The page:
Frequently Asked Questions
What are the Pictured Rocks?
The Pictured Rocks are sandstone cliffs rising 50 to 200 feet directly up from Lake Superior. The cliffs begin just east of Sand Point and stretch for about 15 miles. Mineral seepage creates the colors. Red and orange are iron, green and blue are copper, black is manganese, and white is lime.
How's the weather?
Summertime highs can reach the 90s with much cooler evening temperatures. Temperatures in the 70s and 80s are more common. Typically, winter temperatures are below freezing. Layered clothing for changing weather is recommended. more...
Are pets allowed in the park?
Pets are permitted in designated developed areas at the lakeshore including picnic areas, the Sand Point and Miners Beach areas, drive-in campgrounds, and the Lake Superior beaches directly in front of the drive-in campgrounds. Pets must be kept on a 6-foot leash at all times. Pets are not permitted in the Lakeshore backcountry. more...
When is black fly season?
As a general rule, black fly season runs from mid-May through mid-June. In addition, you may experience mosquitos, no-see-ums, stable flies, and other biting insects when you visit Pictured Rocks. Be prepared with insect repellent and protective clothing. more...
What is the best way to view the Pictured Rocks?
A National Park Service authorized concessioner-operated non-stop boat cruise offers an easy, comprehensive, and close-up view of the Pictured Rocks. Significant portions of the sandstone formations may be reached by land. You may drive directly to Miners Castle, the most well-known feature of the Pictured Rocks, which has a handicapped accessible viewing platform. Another option is to day hike, especially the Chapel-Mosquito trail.
When is peak color season?
Generally speaking, autumn colors are at their peak either the last week in September or the first week in October. The "peak" weekend is hard to predict. Consider planning your visit earlier rather than later. Remaining green leaves enhance the autumn colors. A heavy rain or windy day can knock down many of the autumn leaves if your visit is later.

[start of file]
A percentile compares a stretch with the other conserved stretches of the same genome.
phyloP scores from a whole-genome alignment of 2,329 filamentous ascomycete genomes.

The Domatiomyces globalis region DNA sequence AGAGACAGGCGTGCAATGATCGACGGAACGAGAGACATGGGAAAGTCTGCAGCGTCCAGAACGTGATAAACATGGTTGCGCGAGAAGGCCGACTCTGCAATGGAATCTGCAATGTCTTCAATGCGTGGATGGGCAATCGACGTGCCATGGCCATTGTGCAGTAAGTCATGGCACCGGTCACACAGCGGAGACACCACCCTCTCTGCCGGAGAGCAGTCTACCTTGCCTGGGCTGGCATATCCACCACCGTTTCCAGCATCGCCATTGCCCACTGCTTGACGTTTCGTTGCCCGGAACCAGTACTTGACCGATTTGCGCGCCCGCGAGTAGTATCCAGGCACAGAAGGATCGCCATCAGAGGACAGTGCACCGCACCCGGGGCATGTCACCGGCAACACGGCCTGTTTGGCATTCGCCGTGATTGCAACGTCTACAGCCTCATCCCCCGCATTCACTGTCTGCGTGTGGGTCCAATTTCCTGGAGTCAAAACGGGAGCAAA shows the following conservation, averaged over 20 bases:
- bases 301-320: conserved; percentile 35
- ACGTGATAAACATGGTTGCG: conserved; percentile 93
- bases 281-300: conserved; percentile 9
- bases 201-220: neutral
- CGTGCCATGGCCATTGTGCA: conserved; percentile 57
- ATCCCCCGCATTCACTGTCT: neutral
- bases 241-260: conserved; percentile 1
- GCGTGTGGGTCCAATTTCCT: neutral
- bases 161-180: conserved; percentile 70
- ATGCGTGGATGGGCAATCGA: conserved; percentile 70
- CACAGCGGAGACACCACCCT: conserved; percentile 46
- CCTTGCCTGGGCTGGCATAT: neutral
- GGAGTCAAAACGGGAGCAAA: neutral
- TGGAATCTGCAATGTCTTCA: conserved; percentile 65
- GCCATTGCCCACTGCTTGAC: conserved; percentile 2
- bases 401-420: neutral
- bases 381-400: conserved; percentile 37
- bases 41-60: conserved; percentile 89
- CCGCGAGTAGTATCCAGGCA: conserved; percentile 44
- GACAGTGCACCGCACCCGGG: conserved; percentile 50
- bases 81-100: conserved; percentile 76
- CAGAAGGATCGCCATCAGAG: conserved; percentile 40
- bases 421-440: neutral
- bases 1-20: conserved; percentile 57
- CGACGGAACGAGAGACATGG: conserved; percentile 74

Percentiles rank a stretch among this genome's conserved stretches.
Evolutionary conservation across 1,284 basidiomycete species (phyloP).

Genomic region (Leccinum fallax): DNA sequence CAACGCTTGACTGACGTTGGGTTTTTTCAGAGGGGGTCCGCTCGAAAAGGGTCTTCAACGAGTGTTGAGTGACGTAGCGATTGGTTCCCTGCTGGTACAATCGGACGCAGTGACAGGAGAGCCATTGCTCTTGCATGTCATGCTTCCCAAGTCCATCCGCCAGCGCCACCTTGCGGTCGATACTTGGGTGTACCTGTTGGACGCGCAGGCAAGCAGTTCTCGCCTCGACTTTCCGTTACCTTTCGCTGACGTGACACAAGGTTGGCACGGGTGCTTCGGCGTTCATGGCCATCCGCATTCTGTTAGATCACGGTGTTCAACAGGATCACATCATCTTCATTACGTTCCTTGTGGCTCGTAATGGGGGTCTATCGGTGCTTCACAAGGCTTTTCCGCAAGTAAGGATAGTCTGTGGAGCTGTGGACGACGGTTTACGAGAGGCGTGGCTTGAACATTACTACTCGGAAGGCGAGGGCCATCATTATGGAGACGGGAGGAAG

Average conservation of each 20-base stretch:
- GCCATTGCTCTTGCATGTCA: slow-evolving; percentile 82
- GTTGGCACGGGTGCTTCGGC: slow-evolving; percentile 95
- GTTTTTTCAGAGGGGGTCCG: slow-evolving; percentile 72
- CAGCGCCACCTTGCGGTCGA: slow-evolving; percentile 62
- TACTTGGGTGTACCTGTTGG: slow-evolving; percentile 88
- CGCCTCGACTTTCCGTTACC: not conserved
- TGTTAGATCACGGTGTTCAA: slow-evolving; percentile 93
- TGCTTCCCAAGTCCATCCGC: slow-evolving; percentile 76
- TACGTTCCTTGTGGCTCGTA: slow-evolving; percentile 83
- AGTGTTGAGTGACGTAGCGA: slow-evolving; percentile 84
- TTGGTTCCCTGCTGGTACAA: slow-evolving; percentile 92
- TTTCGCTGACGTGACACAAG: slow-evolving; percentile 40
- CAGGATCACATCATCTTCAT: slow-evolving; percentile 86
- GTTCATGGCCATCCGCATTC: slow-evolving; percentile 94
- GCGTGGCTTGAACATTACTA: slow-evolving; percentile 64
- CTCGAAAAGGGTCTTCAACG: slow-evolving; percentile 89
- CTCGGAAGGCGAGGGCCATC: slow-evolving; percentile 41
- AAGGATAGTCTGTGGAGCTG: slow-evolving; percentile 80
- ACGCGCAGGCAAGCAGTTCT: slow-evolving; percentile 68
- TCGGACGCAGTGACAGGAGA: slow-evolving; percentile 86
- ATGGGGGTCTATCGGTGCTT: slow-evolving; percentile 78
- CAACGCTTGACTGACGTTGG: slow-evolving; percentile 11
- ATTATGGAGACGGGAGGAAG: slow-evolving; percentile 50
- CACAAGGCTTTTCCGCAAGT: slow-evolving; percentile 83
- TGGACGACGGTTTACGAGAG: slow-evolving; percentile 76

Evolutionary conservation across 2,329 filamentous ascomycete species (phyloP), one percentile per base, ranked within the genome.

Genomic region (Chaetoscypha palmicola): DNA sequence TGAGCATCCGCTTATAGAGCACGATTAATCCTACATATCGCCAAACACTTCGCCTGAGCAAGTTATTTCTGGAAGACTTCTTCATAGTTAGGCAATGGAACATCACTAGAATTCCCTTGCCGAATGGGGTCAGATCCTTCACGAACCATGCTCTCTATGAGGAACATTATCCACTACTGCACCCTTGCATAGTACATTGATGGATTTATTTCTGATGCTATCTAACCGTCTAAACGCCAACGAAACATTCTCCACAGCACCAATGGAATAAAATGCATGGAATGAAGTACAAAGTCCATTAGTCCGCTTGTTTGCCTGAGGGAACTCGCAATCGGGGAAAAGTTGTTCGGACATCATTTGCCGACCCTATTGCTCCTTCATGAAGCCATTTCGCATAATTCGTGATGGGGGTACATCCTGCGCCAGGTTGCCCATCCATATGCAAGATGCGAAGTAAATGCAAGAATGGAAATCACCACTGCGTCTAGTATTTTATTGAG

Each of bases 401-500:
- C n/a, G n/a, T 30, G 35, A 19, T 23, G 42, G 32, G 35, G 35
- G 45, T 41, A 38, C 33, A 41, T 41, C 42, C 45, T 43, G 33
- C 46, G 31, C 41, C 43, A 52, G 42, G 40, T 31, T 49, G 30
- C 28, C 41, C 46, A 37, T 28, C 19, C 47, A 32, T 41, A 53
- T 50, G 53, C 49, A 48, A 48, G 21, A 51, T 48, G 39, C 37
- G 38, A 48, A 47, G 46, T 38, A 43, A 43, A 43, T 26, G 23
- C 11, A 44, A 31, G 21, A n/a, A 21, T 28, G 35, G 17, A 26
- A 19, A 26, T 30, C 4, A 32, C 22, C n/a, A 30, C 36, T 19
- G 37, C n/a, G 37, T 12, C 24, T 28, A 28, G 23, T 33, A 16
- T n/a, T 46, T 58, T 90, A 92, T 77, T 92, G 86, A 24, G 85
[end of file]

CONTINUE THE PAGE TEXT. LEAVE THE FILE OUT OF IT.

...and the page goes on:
Do your campgrounds have electricity or showers?
The drive-in campgrounds at Pictured Rocks are rustic, and do not have electrical hookups, hot water, sewer hookups, or telephones. Cell phone service is typically not available throughout much of the Lakeshore. more...
How can we reserve a campsite?
Sorry, we don't take reservations for drive-in campgrounds. They are available on a first-come, first-serve basis; campers self-register and pay the fee at the campground. more...
For information on reserving backcountry (hike-in) campsites, please refer to our backcountry webpages.
Are campfires allowed in the backcountry campgrounds?
Campfires are only permitted in the community metal fire rings within the campgrounds; use only dead and down wood. Small backpacking stoves may be used at individual campsites. Fires are not permitted at the Chapel Beach and Mosquito River campgrounds. more...
Is drinking water available in the backcountry?
Water from streams and lakes is available at most backcountry campgrounds. Water must be boiled for one full minute or filtered through a 1-micron filter before it is used. Water is not available at the Cliffs, Potato Patch, or Masse Homestead campgrounds. more...
Can we pick blueberries?
Are there pictographs at Pictured Rocks?
No pictographs (rock paintings) or petroglyphs (rock pecking) have been discovered within the Lakeshore’s 42 miles of Lake Superior shoreline. Because the Lakeshore’s friable sandstone bedrock is relatively soft and large collapses of rock occur annually, it is unlikely that any rock paintings that may have been done in the past have survived. Pictographs are more common in Minnesota’s boundary waters region and in adjacent portions of Canada. An impressive panel of pictographs is a feature of the human history of Lake Superior Provincial Park in Ontario.
Did You Know?
Pictured Rocks National Lakeshore is the only National Park Service area with an inland buffer zone within its boundary. It is owned by the State of Michigan, corporations, and private citizens. The zone was created to permit sustained yield timber harvest and protect the watershed. More...